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GHANA: $125 million seawater desalination plant breaks ground (26/11/12)

International seawater desalination solutions provider Abengoa has broken ground for the $125 million Nungua seawater desalination plant in Ghana, the first such project in west Africa.

The design, build, operate, own and transfer contract was awarded to Abengoa in April last year after the company signed an agreement with public water utility Ghana Water Limited Company.

According to Abengoa the agreement also includes the development of the necessary infrastructure for the seawater intake, the application of the ultrafiltration pretreatment system using proprietary technology, desalination using reverse osmosis, and the use of energy recovery.

Design details of the plant, which will be constructed over a 24-month period, shows that it will have the capacity to produce 60,000 cubic metres/day.

‘Abengoa will be responsible for the design and construction of the plant, as well as its subsequent maintenance and operation for a 25 year period,’ said Abengoa.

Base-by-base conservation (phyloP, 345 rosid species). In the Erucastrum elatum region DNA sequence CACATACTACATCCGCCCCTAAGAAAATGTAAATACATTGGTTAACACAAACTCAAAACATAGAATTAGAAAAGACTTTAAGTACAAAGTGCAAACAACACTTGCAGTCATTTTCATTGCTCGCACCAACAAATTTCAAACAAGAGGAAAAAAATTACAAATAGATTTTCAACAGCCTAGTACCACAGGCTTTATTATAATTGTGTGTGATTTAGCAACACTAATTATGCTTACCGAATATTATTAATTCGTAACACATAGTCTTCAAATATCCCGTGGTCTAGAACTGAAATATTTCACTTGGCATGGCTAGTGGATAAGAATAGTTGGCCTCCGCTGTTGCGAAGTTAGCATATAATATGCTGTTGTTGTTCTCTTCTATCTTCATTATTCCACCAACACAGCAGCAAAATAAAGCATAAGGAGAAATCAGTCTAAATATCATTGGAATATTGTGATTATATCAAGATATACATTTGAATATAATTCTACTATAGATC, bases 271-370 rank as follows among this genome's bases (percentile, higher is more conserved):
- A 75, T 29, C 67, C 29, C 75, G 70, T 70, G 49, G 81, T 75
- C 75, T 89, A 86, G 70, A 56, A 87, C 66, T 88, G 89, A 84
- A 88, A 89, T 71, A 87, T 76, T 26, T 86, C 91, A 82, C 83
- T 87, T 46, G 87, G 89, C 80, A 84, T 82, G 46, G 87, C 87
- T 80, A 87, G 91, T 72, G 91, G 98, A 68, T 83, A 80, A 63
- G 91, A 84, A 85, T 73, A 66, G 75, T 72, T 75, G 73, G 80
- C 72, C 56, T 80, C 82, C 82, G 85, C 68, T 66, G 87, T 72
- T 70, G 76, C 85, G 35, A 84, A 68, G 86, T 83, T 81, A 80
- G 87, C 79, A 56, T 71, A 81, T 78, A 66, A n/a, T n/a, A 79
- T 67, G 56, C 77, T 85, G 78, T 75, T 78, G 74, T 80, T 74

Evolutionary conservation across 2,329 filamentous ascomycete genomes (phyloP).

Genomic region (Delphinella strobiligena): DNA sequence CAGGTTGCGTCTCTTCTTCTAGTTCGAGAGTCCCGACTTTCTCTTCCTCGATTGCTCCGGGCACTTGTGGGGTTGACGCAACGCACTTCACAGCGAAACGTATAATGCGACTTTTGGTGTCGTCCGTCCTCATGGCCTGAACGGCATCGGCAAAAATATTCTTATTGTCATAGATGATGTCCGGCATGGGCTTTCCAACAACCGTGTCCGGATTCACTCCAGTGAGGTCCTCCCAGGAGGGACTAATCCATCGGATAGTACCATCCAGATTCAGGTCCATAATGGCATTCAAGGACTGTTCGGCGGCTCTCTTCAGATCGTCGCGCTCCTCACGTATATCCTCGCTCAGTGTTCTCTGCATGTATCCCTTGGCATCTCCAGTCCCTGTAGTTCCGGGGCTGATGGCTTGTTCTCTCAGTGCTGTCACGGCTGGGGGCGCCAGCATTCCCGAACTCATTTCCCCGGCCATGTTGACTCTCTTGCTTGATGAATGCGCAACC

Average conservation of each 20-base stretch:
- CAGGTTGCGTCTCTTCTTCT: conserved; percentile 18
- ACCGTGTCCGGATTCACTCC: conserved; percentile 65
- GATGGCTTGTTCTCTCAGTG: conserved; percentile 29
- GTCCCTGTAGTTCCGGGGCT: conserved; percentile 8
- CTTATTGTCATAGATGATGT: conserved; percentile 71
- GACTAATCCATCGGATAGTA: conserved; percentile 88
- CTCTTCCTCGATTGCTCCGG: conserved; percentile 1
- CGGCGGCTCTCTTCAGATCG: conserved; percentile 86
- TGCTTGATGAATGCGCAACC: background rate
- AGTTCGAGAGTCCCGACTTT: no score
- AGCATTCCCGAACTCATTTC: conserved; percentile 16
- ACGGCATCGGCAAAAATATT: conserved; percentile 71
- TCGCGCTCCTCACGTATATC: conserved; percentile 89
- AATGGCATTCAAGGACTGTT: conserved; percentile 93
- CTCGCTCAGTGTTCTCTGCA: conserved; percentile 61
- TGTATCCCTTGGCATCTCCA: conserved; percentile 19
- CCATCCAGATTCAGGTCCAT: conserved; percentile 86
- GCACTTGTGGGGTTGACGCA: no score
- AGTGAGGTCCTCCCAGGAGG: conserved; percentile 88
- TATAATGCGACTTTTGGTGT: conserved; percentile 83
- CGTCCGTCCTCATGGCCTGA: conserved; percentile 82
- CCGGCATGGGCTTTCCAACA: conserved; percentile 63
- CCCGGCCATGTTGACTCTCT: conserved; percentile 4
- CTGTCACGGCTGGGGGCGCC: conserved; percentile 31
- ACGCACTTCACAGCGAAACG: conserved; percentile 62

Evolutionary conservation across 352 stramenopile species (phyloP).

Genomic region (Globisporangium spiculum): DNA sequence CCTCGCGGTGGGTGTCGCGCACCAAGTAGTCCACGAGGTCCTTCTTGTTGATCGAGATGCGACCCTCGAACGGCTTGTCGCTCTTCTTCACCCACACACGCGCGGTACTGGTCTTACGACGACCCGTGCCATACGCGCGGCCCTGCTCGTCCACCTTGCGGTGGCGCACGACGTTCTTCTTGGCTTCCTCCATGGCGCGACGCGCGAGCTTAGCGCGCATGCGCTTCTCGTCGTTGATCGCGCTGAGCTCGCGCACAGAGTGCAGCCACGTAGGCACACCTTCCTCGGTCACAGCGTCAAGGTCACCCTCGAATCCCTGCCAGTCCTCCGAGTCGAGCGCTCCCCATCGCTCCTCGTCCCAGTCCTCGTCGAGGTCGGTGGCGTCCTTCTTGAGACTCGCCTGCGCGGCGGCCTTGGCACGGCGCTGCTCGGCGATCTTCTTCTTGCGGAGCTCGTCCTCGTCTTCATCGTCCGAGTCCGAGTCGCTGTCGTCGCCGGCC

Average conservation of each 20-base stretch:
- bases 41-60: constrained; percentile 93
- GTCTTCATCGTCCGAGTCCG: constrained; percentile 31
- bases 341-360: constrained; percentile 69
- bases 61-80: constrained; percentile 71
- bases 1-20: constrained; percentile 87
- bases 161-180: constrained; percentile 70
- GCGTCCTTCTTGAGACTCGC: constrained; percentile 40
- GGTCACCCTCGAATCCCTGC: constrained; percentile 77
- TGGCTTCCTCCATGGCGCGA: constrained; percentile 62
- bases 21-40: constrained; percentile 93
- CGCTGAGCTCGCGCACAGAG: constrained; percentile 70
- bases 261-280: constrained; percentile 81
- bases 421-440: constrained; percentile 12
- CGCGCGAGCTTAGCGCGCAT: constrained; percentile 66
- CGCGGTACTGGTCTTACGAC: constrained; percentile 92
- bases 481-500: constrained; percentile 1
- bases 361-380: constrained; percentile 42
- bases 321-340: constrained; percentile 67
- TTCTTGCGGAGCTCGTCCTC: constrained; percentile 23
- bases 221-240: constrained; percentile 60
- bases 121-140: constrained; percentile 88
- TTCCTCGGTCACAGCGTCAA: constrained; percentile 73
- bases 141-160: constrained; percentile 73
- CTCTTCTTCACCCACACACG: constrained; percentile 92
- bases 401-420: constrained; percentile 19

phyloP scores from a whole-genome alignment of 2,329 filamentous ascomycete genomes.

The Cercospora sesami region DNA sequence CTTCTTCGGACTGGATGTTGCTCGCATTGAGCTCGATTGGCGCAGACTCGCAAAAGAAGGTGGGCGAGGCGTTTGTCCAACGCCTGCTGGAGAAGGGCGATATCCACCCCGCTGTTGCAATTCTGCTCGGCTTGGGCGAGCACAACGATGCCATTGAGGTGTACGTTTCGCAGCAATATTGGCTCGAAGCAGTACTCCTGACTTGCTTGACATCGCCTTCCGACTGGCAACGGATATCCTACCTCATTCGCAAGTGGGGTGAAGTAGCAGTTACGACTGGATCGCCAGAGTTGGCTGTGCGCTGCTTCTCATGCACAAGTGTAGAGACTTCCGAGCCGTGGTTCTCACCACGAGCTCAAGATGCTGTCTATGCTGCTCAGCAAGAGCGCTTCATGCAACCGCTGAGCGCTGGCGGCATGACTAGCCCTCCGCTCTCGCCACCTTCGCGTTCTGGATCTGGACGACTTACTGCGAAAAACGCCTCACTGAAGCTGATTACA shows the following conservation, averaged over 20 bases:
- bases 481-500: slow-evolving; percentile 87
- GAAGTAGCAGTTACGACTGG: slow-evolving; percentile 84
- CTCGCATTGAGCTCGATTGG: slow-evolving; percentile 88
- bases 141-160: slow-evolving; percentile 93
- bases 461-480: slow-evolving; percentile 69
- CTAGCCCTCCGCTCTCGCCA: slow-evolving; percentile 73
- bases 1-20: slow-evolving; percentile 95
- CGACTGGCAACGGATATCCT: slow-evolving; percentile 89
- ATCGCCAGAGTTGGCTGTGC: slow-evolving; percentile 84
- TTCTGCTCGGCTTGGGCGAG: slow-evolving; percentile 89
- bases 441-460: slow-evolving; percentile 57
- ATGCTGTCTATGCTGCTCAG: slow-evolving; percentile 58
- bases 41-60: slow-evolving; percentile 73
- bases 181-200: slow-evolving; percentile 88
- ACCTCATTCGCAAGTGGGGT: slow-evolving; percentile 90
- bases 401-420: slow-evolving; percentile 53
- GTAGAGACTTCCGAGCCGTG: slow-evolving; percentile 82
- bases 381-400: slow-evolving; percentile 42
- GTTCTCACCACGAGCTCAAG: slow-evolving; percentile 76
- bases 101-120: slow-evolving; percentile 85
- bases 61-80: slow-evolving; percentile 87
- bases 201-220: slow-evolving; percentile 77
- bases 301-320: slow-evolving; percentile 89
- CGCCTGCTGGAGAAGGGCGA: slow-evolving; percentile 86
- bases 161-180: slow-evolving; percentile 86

The Spanish company expects to recover project costs from water revenues estimated at $1.3 billion by the end of the 25-year agreement period.

An estimated three million people in Accra, particularly such areas as Teshie, Nungua and Tema with perennial water shortages, will benefit from the project.

A previous government statement said: ‘Teshie and its surrounding environs have for the past 25 years been experiencing acute water shortage which has become as a source of worry to most of the inhabitants as they have to travel long distances in search of water.

‘The desalination project is expected to supplement shortfalls in water production in the Accra-Tema areas which require a minimum of 160 million gallons (608 million litres) of water every day but currently produces 80 million gallons (304 million litres) on a daily basis,’ the statement said.

Abengoa says the Ghana desalination project will increase its installed water desalination capacity to nearly 1,200,000m3/day, ‘sufficient to supply drinking water to more than 7.6 million people.’
Shem Oirere